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Shaun Maree
Head of Construction, OX2 Australia

What specific health and safety hazards are there on construction sites in Australia?

I've been doing EPC in construction in Australia for over four years, and Australia has some pretty unique hazards, health and safety hazards, on construction sites. Some of the ones I thought mentioning especially are high temperatures.

Some of the locations in Australia have in excess of 50 degrees Celsius temperatures, especially in the summer seasons. This contributes to several hazards on construction sites like heat exhaustion, heat stroke. These are considerable factors to consider on construction sites.

Another hazard which exists due to the high temperatures in summer is bushfire risk. A lot of the construction sites are exposed to external and internal bushfires, which is a large hazard.

Another interesting hazard on Australian sites which is unique is dangerous or hazardous wildlife. Australia has several species of some of the most venomous snakes and spiders in the world. Even some of the sites have crocodiles on.

Another wildlife that has such a large contributing factor is kangaroos. Kangaroos actually create the most single cause of vehicle incidents and accidents on construction sites.

How do health and safety standards in Australia compare with other countries?

Building construction projects in Australia is also complex due to the state and federal legislation which differs and the regulatory authorities which govern construction law in each of the different states. This results in a much higher standard of health and safety requirements.

In my previous role as Vestas Head of Construction, I'd already noticed the difference and the high level of standards required in Australia from a health and safety perspective than European or global requirements.

You have built onshore wind as well as solar. What are the main differences in terms of health and safety?

With onshore wind construction projects, you have a large number of heavy components, cranes, and erecting these components at heights contributes to the complexity as well as the health and safety risks that exist on wind construction sites.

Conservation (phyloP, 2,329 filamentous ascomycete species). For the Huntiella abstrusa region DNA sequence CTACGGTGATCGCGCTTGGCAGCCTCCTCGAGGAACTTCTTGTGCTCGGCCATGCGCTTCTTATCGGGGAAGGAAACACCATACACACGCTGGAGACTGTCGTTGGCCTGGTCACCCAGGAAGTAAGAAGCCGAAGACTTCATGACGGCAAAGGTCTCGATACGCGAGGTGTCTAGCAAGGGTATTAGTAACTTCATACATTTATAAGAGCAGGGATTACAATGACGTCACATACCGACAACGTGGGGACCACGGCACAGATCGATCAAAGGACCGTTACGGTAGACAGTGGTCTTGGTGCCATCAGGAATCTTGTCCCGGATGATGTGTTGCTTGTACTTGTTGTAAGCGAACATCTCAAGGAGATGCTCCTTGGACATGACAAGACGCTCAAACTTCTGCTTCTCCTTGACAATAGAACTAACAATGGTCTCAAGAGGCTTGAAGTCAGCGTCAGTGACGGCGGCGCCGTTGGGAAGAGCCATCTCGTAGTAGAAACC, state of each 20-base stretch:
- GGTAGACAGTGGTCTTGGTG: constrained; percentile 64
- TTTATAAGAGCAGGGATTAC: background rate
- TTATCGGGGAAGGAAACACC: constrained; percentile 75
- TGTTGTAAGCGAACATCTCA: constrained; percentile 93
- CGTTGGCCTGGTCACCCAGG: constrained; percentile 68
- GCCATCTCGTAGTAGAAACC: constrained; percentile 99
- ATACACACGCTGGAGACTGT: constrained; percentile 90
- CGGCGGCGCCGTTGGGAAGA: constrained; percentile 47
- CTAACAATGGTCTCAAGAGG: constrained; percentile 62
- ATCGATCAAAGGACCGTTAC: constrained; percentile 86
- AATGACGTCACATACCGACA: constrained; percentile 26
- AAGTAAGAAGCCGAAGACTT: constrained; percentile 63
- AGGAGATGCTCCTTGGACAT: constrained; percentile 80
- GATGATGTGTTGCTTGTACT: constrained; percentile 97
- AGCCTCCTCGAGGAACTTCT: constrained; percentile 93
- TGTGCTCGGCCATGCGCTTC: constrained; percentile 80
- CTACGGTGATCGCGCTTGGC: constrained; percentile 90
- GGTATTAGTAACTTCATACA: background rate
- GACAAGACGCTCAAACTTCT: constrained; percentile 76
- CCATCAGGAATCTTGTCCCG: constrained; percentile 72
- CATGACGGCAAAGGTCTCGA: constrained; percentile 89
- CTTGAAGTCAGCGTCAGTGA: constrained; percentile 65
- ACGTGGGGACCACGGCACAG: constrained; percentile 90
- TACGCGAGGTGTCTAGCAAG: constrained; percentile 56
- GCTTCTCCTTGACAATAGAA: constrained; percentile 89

On solar construction sites, the hazards are a lot different. These are as a result of the large workforce required to erect solar modules and tracking systems.

To give you a perspective, on wind farms where we're erecting maybe 15 or 20 or 30 turbines, on a solar project we're putting up to 250,000 individual modules on a project which are put into position by human hands.

Another hazard which is unique to solar farms, which we don't have on wind, is electrical shock hazards which are amplified. On wind, we normally control these hazards by using lockout and tagout procedures. On solar farms, the potential of electrical shock exists the minute you plug in a PV module, long before the electrical cables are even connected to energy.

What does health and safety mean to you on a personal level?

I've always had a strong health and safety culture and discipline due to my construction and mining background, but the importance of implementing strong health and safety systems and management plans on the projects we build only became a reality to me in 2013, when I experienced a fatality on one of my first solar projects that I built back in Africa.

I then understood fully the importance of implementing these systems on the projects and the responsibility that lies with each one of us to make sure each person goes home safely after each construction shift.

View the interview with Shaun!

Duration: 00:04:25

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